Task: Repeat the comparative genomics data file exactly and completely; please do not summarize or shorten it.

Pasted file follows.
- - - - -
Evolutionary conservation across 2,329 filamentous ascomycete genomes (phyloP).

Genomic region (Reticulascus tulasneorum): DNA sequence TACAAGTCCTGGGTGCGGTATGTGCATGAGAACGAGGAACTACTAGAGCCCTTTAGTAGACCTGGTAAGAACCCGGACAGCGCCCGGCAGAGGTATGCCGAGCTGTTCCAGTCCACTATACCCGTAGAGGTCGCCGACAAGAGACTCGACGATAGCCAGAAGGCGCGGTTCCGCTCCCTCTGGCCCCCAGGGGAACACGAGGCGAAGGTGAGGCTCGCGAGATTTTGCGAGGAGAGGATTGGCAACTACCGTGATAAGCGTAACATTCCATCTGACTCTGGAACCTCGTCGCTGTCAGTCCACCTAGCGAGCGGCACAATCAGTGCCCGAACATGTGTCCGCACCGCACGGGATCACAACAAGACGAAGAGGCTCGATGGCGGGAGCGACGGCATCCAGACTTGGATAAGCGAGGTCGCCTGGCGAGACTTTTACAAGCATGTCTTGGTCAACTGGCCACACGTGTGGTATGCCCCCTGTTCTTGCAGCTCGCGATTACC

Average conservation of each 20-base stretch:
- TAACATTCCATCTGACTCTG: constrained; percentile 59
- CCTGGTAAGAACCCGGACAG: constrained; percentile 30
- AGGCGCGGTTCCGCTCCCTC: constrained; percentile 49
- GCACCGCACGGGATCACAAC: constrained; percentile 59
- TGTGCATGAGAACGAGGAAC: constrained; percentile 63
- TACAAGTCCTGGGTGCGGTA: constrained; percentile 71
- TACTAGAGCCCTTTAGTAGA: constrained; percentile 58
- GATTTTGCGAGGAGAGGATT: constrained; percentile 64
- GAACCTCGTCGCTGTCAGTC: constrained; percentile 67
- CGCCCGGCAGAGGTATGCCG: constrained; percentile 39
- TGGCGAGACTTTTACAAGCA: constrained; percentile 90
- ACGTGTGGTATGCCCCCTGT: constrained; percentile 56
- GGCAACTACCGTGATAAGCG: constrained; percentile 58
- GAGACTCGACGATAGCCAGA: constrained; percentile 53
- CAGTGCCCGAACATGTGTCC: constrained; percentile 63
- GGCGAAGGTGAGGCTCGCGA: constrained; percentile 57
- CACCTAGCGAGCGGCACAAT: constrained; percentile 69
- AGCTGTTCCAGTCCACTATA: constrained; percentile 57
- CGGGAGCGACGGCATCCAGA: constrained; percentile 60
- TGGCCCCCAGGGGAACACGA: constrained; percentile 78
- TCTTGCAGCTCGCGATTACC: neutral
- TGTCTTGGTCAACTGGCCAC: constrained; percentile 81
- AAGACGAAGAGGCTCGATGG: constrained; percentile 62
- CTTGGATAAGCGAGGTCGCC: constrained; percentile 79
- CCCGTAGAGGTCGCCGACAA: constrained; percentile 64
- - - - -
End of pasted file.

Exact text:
Evolutionary conservation across 2,329 filamentous ascomycete genomes (phyloP).

Genomic region (Reticulascus tulasneorum): DNA sequence TACAAGTCCTGGGTGCGGTATGTGCATGAGAACGAGGAACTACTAGAGCCCTTTAGTAGACCTGGTAAGAACCCGGACAGCGCCCGGCAGAGGTATGCCGAGCTGTTCCAGTCCACTATACCCGTAGAGGTCGCCGACAAGAGACTCGACGATAGCCAGAAGGCGCGGTTCCGCTCCCTCTGGCCCCCAGGGGAACACGAGGCGAAGGTGAGGCTCGCGAGATTTTGCGAGGAGAGGATTGGCAACTACCGTGATAAGCGTAACATTCCATCTGACTCTGGAACCTCGTCGCTGTCAGTCCACCTAGCGAGCGGCACAATCAGTGCCCGAACATGTGTCCGCACCGCACGGGATCACAACAAGACGAAGAGGCTCGATGGCGGGAGCGACGGCATCCAGACTTGGATAAGCGAGGTCGCCTGGCGAGACTTTTACAAGCATGTCTTGGTCAACTGGCCACACGTGTGGTATGCCCCCTGTTCTTGCAGCTCGCGATTACC

Average conservation of each 20-base stretch:
- TAACATTCCATCTGACTCTG: constrained; percentile 59
- CCTGGTAAGAACCCGGACAG: constrained; percentile 30
- AGGCGCGGTTCCGCTCCCTC: constrained; percentile 49
- GCACCGCACGGGATCACAAC: constrained; percentile 59
- TGTGCATGAGAACGAGGAAC: constrained; percentile 63
- TACAAGTCCTGGGTGCGGTA: constrained; percentile 71
- TACTAGAGCCCTTTAGTAGA: constrained; percentile 58
- GATTTTGCGAGGAGAGGATT: constrained; percentile 64
- GAACCTCGTCGCTGTCAGTC: constrained; percentile 67
- CGCCCGGCAGAGGTATGCCG: constrained; percentile 39
- TGGCGAGACTTTTACAAGCA: constrained; percentile 90
- ACGTGTGGTATGCCCCCTGT: constrained; percentile 56
- GGCAACTACCGTGATAAGCG: constrained; percentile 58
- GAGACTCGACGATAGCCAGA: constrained; percentile 53
- CAGTGCCCGAACATGTGTCC: constrained; percentile 63
- GGCGAAGGTGAGGCTCGCGA: constrained; percentile 57
- CACCTAGCGAGCGGCACAAT: constrained; percentile 69
- AGCTGTTCCAGTCCACTATA: constrained; percentile 57
- CGGGAGCGACGGCATCCAGA: constrained; percentile 60
- TGGCCCCCAGGGGAACACGA: constrained; percentile 78
- TCTTGCAGCTCGCGATTACC: neutral
- TGTCTTGGTCAACTGGCCAC: constrained; percentile 81
- AAGACGAAGAGGCTCGATGG: constrained; percentile 62
- CTTGGATAAGCGAGGTCGCC: constrained; percentile 79
- CCCGTAGAGGTCGCCGACAA: constrained; percentile 64